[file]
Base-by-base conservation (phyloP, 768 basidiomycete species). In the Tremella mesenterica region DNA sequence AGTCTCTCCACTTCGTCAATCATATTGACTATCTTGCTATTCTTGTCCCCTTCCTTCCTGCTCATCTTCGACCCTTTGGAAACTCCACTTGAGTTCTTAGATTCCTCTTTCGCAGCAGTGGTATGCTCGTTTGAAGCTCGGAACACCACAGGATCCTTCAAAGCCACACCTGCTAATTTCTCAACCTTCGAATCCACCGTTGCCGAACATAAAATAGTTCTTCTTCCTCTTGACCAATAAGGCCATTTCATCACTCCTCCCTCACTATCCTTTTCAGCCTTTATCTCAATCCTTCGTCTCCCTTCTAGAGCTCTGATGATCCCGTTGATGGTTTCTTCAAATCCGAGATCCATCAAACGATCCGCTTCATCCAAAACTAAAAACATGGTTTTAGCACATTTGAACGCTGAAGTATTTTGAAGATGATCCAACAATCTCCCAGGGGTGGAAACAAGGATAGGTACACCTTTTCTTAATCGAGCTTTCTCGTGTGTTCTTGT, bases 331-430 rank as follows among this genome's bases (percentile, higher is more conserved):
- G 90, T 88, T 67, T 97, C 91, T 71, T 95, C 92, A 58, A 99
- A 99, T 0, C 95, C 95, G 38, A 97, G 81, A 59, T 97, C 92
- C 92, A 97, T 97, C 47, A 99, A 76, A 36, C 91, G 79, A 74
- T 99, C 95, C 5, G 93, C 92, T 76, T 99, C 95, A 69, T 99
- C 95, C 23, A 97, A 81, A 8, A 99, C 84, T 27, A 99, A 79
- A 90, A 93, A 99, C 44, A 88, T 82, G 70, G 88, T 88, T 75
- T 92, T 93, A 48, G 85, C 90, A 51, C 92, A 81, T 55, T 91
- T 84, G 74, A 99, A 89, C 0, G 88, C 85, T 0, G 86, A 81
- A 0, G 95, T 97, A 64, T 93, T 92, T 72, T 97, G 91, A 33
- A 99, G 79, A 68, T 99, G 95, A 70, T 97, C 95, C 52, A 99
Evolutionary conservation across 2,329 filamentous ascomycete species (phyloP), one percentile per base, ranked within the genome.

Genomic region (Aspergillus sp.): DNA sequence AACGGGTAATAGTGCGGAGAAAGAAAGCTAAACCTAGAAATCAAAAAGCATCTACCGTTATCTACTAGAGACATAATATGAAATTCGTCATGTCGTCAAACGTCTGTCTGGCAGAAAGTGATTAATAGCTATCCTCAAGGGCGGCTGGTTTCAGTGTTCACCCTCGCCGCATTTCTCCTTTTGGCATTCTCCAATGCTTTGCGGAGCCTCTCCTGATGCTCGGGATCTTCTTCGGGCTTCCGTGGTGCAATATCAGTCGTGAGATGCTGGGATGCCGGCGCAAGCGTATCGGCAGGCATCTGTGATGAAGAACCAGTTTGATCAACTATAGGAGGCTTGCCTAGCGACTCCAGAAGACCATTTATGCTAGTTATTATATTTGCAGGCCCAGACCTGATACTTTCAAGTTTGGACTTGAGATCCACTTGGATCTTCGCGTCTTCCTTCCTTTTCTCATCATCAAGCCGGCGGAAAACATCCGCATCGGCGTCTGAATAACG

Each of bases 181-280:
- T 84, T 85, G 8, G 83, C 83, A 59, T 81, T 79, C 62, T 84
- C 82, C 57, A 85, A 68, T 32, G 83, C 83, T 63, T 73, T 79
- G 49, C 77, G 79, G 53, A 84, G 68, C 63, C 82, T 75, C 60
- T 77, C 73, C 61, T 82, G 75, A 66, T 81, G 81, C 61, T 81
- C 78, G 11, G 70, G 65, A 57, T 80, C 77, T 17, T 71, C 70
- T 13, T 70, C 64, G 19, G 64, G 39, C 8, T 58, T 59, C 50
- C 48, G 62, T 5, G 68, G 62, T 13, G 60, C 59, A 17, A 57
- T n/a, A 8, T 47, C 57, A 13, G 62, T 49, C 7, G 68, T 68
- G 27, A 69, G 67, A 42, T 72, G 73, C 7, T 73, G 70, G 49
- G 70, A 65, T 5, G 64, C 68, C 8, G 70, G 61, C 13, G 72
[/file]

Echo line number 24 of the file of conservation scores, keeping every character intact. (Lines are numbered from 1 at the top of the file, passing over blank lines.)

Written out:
- G 70, A 65, T 5, G 64, C 68, C 8, G 70, G 61, C 13, G 72